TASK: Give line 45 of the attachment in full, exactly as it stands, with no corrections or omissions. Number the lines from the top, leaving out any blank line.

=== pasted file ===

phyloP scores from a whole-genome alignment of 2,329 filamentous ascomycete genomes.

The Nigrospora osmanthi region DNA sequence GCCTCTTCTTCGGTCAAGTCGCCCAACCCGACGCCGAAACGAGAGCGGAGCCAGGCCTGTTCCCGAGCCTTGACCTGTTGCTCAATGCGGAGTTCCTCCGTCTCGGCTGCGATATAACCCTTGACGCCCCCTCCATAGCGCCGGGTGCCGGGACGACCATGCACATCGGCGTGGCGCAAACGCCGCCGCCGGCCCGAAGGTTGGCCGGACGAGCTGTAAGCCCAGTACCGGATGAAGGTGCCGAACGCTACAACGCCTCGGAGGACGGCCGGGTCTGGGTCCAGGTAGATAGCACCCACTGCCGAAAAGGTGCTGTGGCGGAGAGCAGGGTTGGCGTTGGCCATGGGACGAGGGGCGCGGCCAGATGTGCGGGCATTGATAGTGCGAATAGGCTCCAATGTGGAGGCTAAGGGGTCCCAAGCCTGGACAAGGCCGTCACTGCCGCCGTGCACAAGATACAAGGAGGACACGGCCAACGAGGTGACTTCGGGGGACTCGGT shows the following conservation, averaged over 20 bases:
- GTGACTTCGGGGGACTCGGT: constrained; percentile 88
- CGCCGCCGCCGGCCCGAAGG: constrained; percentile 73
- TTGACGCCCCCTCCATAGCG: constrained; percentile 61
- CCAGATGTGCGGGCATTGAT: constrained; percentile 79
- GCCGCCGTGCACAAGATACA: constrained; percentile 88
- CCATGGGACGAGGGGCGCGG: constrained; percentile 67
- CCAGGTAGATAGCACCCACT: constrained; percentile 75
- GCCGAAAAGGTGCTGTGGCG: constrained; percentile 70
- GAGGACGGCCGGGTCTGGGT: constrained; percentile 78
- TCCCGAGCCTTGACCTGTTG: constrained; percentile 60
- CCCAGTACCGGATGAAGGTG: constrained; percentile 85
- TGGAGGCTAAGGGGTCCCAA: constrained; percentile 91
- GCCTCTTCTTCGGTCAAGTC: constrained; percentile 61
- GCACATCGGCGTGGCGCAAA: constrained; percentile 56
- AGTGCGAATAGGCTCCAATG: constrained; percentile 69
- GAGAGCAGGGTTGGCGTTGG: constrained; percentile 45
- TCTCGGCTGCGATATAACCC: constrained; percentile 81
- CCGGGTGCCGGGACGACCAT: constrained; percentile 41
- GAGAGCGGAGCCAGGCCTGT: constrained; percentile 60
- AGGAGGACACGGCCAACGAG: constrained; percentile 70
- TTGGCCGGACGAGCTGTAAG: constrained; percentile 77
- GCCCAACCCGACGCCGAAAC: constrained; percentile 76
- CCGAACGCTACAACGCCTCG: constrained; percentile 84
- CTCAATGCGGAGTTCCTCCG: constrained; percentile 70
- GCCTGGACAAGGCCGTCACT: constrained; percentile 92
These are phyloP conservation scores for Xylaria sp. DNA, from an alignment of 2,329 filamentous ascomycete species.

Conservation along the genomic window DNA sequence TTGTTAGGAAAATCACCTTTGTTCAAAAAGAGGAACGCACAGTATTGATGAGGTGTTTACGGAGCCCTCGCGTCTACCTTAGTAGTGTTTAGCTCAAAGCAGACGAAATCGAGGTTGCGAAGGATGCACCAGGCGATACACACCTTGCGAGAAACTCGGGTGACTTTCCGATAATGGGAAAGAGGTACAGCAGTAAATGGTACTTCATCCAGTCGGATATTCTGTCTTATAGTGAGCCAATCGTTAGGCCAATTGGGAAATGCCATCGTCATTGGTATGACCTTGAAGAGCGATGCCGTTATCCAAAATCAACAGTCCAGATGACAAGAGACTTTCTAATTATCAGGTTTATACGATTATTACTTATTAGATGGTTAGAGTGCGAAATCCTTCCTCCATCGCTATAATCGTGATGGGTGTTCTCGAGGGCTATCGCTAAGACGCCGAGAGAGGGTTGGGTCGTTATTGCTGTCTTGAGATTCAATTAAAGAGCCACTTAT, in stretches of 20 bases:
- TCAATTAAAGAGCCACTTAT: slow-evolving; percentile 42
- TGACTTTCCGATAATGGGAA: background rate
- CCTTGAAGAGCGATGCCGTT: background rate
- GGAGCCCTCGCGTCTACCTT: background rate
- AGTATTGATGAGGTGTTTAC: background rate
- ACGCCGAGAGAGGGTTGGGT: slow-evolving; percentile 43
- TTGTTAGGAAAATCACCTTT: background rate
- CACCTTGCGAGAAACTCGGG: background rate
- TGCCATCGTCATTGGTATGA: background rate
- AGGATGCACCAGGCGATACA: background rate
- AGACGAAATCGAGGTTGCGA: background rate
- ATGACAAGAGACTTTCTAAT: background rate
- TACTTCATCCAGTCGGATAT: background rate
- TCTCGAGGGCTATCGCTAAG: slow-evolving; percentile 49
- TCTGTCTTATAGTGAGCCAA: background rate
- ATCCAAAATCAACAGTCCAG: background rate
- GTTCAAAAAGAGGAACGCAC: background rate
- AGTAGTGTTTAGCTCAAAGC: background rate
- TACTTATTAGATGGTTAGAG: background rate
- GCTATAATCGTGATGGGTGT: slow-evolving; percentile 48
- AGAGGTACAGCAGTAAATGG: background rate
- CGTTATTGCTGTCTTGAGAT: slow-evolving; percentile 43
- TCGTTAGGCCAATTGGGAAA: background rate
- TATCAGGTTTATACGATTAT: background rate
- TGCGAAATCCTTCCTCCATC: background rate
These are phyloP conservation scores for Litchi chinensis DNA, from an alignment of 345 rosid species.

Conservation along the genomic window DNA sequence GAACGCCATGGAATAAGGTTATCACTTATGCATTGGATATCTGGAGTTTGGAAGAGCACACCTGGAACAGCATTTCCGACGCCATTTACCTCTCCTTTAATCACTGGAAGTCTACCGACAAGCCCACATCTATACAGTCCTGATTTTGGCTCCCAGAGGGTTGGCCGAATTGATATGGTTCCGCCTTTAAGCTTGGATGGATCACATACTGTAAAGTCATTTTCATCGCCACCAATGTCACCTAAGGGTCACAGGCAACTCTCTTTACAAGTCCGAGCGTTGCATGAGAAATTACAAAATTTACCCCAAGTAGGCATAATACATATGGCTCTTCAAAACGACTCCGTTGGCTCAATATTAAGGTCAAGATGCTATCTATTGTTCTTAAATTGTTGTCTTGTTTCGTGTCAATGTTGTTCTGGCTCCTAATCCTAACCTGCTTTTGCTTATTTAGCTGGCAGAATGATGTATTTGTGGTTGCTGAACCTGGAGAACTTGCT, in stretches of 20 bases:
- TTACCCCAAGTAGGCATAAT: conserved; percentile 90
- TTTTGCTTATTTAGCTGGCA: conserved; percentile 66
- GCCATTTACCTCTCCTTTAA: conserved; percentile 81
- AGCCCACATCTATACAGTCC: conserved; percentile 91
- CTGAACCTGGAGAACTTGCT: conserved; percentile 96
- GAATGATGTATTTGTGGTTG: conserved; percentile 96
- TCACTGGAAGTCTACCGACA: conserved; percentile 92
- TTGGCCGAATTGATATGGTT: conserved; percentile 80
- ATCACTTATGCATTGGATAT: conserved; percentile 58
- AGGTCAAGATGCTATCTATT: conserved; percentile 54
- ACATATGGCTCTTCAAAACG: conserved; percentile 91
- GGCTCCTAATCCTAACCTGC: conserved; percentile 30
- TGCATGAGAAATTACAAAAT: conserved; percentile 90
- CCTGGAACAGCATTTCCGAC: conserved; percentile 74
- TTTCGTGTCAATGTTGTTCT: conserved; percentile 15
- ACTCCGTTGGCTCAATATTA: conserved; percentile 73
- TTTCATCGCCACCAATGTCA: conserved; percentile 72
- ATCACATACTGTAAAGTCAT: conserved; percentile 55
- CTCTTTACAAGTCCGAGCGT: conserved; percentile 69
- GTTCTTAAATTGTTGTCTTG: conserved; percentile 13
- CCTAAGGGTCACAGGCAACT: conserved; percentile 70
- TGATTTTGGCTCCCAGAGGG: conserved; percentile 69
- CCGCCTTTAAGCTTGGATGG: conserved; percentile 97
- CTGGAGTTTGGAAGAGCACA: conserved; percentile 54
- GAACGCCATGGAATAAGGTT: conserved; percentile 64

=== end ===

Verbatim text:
- ATCCAAAATCAACAGTCCAG: background rate